Many (most?) programs note file extensions in lower case. ls command in bash even prints foo.jpg highlighted as picture by default but not *.JPG.

Lower case characters are better to distinguish from each other because they make use of descenders.

Is there a standard or convention that suggests to prefer lower case file extensions on Linux systems?

(similar, but different question: https://softwareengineering.stackexchange.com/questions/186313/lowercase-in-linux-file-names)


The following naming conventions should be observed.

  • All file names should be in lower case.
  • EXCEPTION: Plain text files such as README, INSTALL, NEWS, AUTHORS
  • Do not use spaces in file names. Use either a '-' or a '_'.
  • Use only alphanumeric characters, periods, underscores and hyphens. Make file names concise.
  • Avoid overly long and complex file names. Avoid Camel Case. (Capitalizing the first letter in each word. Ex. ThisIsCamelCase.sh)
  • Use the same extension for each file type. (.jpg vs .jpeg)

These rules have become industry convention because you just never know how someone else's code will handle file names. Will file names with spaces break something? Will it recognize .jpg's while ignoring .jpeg files? Remember, filenames are case sensitive. Readme is not the same file as README. The nice thing about conventions, once you know them, is that they save you time as there's no need to ponder how your files will be named.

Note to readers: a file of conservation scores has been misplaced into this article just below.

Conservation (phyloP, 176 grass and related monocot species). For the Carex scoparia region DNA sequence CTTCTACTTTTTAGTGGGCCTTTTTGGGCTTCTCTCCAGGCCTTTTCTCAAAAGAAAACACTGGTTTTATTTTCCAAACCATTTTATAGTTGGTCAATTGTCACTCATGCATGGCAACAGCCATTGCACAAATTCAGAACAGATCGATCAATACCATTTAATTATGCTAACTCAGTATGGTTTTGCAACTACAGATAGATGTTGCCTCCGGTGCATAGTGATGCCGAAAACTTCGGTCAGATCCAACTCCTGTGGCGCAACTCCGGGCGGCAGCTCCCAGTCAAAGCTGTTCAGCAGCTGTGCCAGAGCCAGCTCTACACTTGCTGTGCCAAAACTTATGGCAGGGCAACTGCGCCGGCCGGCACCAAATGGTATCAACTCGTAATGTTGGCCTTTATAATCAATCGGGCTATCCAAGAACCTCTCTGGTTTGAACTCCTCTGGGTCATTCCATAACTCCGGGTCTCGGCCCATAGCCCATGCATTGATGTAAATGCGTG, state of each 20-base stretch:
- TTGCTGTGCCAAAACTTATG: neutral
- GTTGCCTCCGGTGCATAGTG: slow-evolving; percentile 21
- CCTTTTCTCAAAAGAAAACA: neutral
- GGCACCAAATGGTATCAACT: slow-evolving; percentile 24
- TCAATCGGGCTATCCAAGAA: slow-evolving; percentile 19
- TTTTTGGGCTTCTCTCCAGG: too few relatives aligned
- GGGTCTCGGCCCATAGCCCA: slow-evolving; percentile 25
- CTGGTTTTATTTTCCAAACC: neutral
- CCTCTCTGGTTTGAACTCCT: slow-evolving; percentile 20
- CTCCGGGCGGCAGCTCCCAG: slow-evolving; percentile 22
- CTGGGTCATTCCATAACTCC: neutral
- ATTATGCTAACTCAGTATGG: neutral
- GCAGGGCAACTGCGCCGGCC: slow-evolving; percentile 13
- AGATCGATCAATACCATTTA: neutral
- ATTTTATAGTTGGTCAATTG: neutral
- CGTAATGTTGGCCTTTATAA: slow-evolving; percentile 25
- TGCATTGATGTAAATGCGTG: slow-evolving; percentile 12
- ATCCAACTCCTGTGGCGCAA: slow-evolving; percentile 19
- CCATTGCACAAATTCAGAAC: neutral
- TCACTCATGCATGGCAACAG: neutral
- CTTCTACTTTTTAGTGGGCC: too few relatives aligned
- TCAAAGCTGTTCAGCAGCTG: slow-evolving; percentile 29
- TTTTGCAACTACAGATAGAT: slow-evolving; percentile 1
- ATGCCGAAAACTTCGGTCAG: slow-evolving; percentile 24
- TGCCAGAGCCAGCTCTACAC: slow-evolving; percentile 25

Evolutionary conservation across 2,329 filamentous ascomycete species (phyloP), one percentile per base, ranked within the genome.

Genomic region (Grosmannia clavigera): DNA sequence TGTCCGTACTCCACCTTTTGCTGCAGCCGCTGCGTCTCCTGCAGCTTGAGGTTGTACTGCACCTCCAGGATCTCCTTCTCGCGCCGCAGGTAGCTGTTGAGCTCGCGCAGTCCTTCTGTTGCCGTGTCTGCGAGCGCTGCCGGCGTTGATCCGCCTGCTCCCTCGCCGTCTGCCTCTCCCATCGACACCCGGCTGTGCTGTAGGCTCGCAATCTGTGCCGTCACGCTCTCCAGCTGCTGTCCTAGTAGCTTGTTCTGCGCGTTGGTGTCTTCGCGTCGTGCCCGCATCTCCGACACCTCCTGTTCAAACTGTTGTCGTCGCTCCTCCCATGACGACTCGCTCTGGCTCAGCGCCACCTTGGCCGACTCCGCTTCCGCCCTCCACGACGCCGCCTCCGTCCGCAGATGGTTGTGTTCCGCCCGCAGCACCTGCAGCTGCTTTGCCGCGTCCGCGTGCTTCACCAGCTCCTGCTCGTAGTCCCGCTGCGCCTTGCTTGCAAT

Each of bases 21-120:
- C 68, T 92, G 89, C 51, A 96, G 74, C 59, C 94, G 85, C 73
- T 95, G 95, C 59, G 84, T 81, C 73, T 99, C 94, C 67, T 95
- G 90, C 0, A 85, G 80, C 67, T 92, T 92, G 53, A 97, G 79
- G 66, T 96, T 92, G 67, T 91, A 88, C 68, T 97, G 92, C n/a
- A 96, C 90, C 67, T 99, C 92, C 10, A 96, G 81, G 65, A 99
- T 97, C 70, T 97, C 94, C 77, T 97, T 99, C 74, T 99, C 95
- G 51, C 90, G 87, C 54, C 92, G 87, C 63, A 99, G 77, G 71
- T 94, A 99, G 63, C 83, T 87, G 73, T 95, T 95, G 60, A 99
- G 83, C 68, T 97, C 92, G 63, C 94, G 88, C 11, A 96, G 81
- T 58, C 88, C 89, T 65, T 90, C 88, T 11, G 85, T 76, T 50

• Isn't camelcasing common for java.classes? – Jarmund May 14 '15 at 19:27
  • 1
    If you're working with Java, you work with Java. The naming conventions are platform agnostic, and they're among the first things you learn that commonly cause problems for new developers. – Alex Atkinson May 14 '15 at 19:35
  • I could not see the link to the oracle website as source. The cyberciti website seems to be just a personal blog... – Jonas Stein May 14 '15 at 21:23
  • I mention that the rules have become industry convention because there was never one written to begin with. You shouldn't discount personal blogs. There's more helpful information on blogs than in all the tech spec's in the world. You don't have to adhere to these widely accepted best practices, but you'll be pissed when you find a reason to a few months into a project that's already behind schedule. :P – Alex Atkinson May 14 '15 at 23:41

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